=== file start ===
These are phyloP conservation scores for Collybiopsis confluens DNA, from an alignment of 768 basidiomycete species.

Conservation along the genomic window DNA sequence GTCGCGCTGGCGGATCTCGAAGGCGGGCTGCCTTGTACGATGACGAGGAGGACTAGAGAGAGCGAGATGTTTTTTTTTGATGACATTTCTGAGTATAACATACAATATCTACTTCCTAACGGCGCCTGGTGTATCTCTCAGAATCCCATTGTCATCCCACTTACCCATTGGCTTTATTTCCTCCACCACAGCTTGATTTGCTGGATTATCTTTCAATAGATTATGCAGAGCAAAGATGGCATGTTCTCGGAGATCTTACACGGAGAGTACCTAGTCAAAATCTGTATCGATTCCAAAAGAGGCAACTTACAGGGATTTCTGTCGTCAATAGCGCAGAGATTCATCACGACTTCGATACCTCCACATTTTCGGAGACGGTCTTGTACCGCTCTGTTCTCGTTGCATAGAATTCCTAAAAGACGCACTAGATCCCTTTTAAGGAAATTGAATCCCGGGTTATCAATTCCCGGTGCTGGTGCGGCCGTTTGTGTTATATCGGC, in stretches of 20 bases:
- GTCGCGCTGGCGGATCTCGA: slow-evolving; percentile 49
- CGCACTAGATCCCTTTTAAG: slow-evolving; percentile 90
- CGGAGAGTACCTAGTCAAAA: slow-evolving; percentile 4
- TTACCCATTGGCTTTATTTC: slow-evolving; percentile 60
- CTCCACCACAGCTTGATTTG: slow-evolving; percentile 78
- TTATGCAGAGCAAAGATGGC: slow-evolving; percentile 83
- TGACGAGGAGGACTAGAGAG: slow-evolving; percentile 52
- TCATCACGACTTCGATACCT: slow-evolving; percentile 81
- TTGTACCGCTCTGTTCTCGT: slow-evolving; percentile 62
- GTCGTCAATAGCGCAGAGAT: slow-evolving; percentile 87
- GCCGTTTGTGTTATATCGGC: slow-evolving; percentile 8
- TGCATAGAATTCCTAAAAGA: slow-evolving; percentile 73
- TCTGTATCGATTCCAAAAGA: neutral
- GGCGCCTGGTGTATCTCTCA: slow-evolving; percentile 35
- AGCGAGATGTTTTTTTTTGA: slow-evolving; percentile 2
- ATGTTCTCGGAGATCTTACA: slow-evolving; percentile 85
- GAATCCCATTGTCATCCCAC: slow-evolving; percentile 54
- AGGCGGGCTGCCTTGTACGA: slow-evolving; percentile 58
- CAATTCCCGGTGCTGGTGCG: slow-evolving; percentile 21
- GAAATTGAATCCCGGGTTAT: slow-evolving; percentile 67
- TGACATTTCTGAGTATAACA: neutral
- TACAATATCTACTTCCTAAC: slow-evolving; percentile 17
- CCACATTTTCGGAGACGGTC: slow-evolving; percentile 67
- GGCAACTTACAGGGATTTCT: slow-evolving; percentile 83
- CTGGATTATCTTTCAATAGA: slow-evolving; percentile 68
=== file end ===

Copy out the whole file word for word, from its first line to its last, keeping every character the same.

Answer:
These are phyloP conservation scores for Collybiopsis confluens DNA, from an alignment of 768 basidiomycete species.

Conservation along the genomic window DNA sequence GTCGCGCTGGCGGATCTCGAAGGCGGGCTGCCTTGTACGATGACGAGGAGGACTAGAGAGAGCGAGATGTTTTTTTTTGATGACATTTCTGAGTATAACATACAATATCTACTTCCTAACGGCGCCTGGTGTATCTCTCAGAATCCCATTGTCATCCCACTTACCCATTGGCTTTATTTCCTCCACCACAGCTTGATTTGCTGGATTATCTTTCAATAGATTATGCAGAGCAAAGATGGCATGTTCTCGGAGATCTTACACGGAGAGTACCTAGTCAAAATCTGTATCGATTCCAAAAGAGGCAACTTACAGGGATTTCTGTCGTCAATAGCGCAGAGATTCATCACGACTTCGATACCTCCACATTTTCGGAGACGGTCTTGTACCGCTCTGTTCTCGTTGCATAGAATTCCTAAAAGACGCACTAGATCCCTTTTAAGGAAATTGAATCCCGGGTTATCAATTCCCGGTGCTGGTGCGGCCGTTTGTGTTATATCGGC, in stretches of 20 bases:
- GTCGCGCTGGCGGATCTCGA: slow-evolving; percentile 49
- CGCACTAGATCCCTTTTAAG: slow-evolving; percentile 90
- CGGAGAGTACCTAGTCAAAA: slow-evolving; percentile 4
- TTACCCATTGGCTTTATTTC: slow-evolving; percentile 60
- CTCCACCACAGCTTGATTTG: slow-evolving; percentile 78
- TTATGCAGAGCAAAGATGGC: slow-evolving; percentile 83
- TGACGAGGAGGACTAGAGAG: slow-evolving; percentile 52
- TCATCACGACTTCGATACCT: slow-evolving; percentile 81
- TTGTACCGCTCTGTTCTCGT: slow-evolving; percentile 62
- GTCGTCAATAGCGCAGAGAT: slow-evolving; percentile 87
- GCCGTTTGTGTTATATCGGC: slow-evolving; percentile 8
- TGCATAGAATTCCTAAAAGA: slow-evolving; percentile 73
- TCTGTATCGATTCCAAAAGA: neutral
- GGCGCCTGGTGTATCTCTCA: slow-evolving; percentile 35
- AGCGAGATGTTTTTTTTTGA: slow-evolving; percentile 2
- ATGTTCTCGGAGATCTTACA: slow-evolving; percentile 85
- GAATCCCATTGTCATCCCAC: slow-evolving; percentile 54
- AGGCGGGCTGCCTTGTACGA: slow-evolving; percentile 58
- CAATTCCCGGTGCTGGTGCG: slow-evolving; percentile 21
- GAAATTGAATCCCGGGTTAT: slow-evolving; percentile 67
- TGACATTTCTGAGTATAACA: neutral
- TACAATATCTACTTCCTAAC: slow-evolving; percentile 17
- CCACATTTTCGGAGACGGTC: slow-evolving; percentile 67
- GGCAACTTACAGGGATTTCT: slow-evolving; percentile 83
- CTGGATTATCTTTCAATAGA: slow-evolving; percentile 68